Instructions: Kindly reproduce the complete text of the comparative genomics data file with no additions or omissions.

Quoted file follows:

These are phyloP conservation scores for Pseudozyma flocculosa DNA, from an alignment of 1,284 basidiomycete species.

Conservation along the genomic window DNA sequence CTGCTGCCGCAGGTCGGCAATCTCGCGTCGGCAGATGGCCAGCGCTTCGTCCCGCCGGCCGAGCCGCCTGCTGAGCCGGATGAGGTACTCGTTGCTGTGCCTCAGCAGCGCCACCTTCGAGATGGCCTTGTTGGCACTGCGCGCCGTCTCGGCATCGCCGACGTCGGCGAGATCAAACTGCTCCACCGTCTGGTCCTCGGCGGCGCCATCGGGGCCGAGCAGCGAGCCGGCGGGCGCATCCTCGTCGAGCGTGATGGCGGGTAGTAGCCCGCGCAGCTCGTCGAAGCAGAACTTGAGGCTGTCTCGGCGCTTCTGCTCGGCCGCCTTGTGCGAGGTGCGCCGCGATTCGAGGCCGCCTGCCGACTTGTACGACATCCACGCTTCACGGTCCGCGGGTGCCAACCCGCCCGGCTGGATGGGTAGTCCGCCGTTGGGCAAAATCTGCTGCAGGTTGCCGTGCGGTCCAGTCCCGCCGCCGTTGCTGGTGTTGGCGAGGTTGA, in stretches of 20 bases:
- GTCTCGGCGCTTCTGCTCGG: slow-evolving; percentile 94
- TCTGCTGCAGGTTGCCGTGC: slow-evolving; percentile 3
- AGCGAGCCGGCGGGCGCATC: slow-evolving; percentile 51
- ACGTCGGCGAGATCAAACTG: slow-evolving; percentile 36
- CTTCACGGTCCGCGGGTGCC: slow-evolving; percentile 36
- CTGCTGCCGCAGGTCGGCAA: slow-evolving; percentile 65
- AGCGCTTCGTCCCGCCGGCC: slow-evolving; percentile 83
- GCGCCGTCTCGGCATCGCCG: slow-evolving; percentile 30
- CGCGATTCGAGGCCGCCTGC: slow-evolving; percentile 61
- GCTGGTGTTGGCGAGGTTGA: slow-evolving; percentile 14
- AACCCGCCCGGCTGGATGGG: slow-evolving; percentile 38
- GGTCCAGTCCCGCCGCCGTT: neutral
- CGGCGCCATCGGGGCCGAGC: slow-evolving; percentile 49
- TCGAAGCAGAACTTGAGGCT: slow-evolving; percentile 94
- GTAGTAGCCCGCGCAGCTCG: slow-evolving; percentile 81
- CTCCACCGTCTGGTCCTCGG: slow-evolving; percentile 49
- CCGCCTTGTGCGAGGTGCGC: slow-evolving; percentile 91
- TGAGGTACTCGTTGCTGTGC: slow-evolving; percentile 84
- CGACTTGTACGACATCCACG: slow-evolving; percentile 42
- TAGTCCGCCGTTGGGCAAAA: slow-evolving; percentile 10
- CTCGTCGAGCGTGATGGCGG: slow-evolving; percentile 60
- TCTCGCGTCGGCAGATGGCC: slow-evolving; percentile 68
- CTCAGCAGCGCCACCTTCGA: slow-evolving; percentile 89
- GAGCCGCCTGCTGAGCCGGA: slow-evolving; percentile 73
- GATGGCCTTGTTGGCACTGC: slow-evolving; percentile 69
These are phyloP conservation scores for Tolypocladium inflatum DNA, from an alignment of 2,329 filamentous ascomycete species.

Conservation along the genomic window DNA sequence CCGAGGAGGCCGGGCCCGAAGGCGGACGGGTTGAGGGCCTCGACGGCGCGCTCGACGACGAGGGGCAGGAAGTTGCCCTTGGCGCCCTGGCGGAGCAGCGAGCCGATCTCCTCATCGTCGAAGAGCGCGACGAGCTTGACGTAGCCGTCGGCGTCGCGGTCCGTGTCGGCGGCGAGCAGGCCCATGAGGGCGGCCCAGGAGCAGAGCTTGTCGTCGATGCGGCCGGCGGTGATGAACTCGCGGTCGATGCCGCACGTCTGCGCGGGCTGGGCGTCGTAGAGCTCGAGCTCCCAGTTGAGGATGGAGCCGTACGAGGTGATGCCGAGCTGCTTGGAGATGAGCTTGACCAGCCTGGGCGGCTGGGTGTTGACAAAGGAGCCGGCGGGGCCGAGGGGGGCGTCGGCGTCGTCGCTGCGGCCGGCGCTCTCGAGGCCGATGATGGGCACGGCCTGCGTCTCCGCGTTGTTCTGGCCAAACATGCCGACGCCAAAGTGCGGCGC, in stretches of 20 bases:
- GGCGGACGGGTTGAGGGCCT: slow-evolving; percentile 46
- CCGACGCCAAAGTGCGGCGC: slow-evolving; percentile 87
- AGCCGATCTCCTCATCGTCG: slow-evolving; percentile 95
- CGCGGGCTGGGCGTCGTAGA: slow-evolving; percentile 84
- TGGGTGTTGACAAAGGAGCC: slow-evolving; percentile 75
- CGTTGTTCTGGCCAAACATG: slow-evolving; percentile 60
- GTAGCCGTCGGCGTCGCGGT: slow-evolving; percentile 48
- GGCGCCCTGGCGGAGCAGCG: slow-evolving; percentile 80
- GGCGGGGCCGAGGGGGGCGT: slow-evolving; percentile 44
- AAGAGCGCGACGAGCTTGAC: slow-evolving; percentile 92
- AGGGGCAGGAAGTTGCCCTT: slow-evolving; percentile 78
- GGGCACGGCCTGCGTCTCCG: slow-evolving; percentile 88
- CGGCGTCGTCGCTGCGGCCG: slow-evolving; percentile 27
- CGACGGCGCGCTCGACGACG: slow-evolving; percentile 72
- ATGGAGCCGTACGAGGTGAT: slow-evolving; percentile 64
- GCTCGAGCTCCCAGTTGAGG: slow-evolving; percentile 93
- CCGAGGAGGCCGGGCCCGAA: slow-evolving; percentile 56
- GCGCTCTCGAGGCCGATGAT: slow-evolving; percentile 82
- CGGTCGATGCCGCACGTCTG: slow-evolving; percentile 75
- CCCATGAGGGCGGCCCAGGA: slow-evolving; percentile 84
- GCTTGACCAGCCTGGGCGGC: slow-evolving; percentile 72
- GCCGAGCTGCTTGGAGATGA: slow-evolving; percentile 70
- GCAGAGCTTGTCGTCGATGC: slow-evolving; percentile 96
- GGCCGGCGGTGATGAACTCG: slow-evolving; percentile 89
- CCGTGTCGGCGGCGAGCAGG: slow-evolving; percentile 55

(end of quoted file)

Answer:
These are phyloP conservation scores for Pseudozyma flocculosa DNA, from an alignment of 1,284 basidiomycete species.

Conservation along the genomic window DNA sequence CTGCTGCCGCAGGTCGGCAATCTCGCGTCGGCAGATGGCCAGCGCTTCGTCCCGCCGGCCGAGCCGCCTGCTGAGCCGGATGAGGTACTCGTTGCTGTGCCTCAGCAGCGCCACCTTCGAGATGGCCTTGTTGGCACTGCGCGCCGTCTCGGCATCGCCGACGTCGGCGAGATCAAACTGCTCCACCGTCTGGTCCTCGGCGGCGCCATCGGGGCCGAGCAGCGAGCCGGCGGGCGCATCCTCGTCGAGCGTGATGGCGGGTAGTAGCCCGCGCAGCTCGTCGAAGCAGAACTTGAGGCTGTCTCGGCGCTTCTGCTCGGCCGCCTTGTGCGAGGTGCGCCGCGATTCGAGGCCGCCTGCCGACTTGTACGACATCCACGCTTCACGGTCCGCGGGTGCCAACCCGCCCGGCTGGATGGGTAGTCCGCCGTTGGGCAAAATCTGCTGCAGGTTGCCGTGCGGTCCAGTCCCGCCGCCGTTGCTGGTGTTGGCGAGGTTGA, in stretches of 20 bases:
- GTCTCGGCGCTTCTGCTCGG: slow-evolving; percentile 94
- TCTGCTGCAGGTTGCCGTGC: slow-evolving; percentile 3
- AGCGAGCCGGCGGGCGCATC: slow-evolving; percentile 51
- ACGTCGGCGAGATCAAACTG: slow-evolving; percentile 36
- CTTCACGGTCCGCGGGTGCC: slow-evolving; percentile 36
- CTGCTGCCGCAGGTCGGCAA: slow-evolving; percentile 65
- AGCGCTTCGTCCCGCCGGCC: slow-evolving; percentile 83
- GCGCCGTCTCGGCATCGCCG: slow-evolving; percentile 30
- CGCGATTCGAGGCCGCCTGC: slow-evolving; percentile 61
- GCTGGTGTTGGCGAGGTTGA: slow-evolving; percentile 14
- AACCCGCCCGGCTGGATGGG: slow-evolving; percentile 38
- GGTCCAGTCCCGCCGCCGTT: neutral
- CGGCGCCATCGGGGCCGAGC: slow-evolving; percentile 49
- TCGAAGCAGAACTTGAGGCT: slow-evolving; percentile 94
- GTAGTAGCCCGCGCAGCTCG: slow-evolving; percentile 81
- CTCCACCGTCTGGTCCTCGG: slow-evolving; percentile 49
- CCGCCTTGTGCGAGGTGCGC: slow-evolving; percentile 91
- TGAGGTACTCGTTGCTGTGC: slow-evolving; percentile 84
- CGACTTGTACGACATCCACG: slow-evolving; percentile 42
- TAGTCCGCCGTTGGGCAAAA: slow-evolving; percentile 10
- CTCGTCGAGCGTGATGGCGG: slow-evolving; percentile 60
- TCTCGCGTCGGCAGATGGCC: slow-evolving; percentile 68
- CTCAGCAGCGCCACCTTCGA: slow-evolving; percentile 89
- GAGCCGCCTGCTGAGCCGGA: slow-evolving; percentile 73
- GATGGCCTTGTTGGCACTGC: slow-evolving; percentile 69
These are phyloP conservation scores for Tolypocladium inflatum DNA, from an alignment of 2,329 filamentous ascomycete species.

Conservation along the genomic window DNA sequence CCGAGGAGGCCGGGCCCGAAGGCGGACGGGTTGAGGGCCTCGACGGCGCGCTCGACGACGAGGGGCAGGAAGTTGCCCTTGGCGCCCTGGCGGAGCAGCGAGCCGATCTCCTCATCGTCGAAGAGCGCGACGAGCTTGACGTAGCCGTCGGCGTCGCGGTCCGTGTCGGCGGCGAGCAGGCCCATGAGGGCGGCCCAGGAGCAGAGCTTGTCGTCGATGCGGCCGGCGGTGATGAACTCGCGGTCGATGCCGCACGTCTGCGCGGGCTGGGCGTCGTAGAGCTCGAGCTCCCAGTTGAGGATGGAGCCGTACGAGGTGATGCCGAGCTGCTTGGAGATGAGCTTGACCAGCCTGGGCGGCTGGGTGTTGACAAAGGAGCCGGCGGGGCCGAGGGGGGCGTCGGCGTCGTCGCTGCGGCCGGCGCTCTCGAGGCCGATGATGGGCACGGCCTGCGTCTCCGCGTTGTTCTGGCCAAACATGCCGACGCCAAAGTGCGGCGC, in stretches of 20 bases:
- GGCGGACGGGTTGAGGGCCT: slow-evolving; percentile 46
- CCGACGCCAAAGTGCGGCGC: slow-evolving; percentile 87
- AGCCGATCTCCTCATCGTCG: slow-evolving; percentile 95
- CGCGGGCTGGGCGTCGTAGA: slow-evolving; percentile 84
- TGGGTGTTGACAAAGGAGCC: slow-evolving; percentile 75
- CGTTGTTCTGGCCAAACATG: slow-evolving; percentile 60
- GTAGCCGTCGGCGTCGCGGT: slow-evolving; percentile 48
- GGCGCCCTGGCGGAGCAGCG: slow-evolving; percentile 80
- GGCGGGGCCGAGGGGGGCGT: slow-evolving; percentile 44
- AAGAGCGCGACGAGCTTGAC: slow-evolving; percentile 92
- AGGGGCAGGAAGTTGCCCTT: slow-evolving; percentile 78
- GGGCACGGCCTGCGTCTCCG: slow-evolving; percentile 88
- CGGCGTCGTCGCTGCGGCCG: slow-evolving; percentile 27
- CGACGGCGCGCTCGACGACG: slow-evolving; percentile 72
- ATGGAGCCGTACGAGGTGAT: slow-evolving; percentile 64
- GCTCGAGCTCCCAGTTGAGG: slow-evolving; percentile 93
- CCGAGGAGGCCGGGCCCGAA: slow-evolving; percentile 56
- GCGCTCTCGAGGCCGATGAT: slow-evolving; percentile 82
- CGGTCGATGCCGCACGTCTG: slow-evolving; percentile 75
- CCCATGAGGGCGGCCCAGGA: slow-evolving; percentile 84
- GCTTGACCAGCCTGGGCGGC: slow-evolving; percentile 72
- GCCGAGCTGCTTGGAGATGA: slow-evolving; percentile 70
- GCAGAGCTTGTCGTCGATGC: slow-evolving; percentile 96
- GGCCGGCGGTGATGAACTCG: slow-evolving; percentile 89
- CCGTGTCGGCGGCGAGCAGG: slow-evolving; percentile 55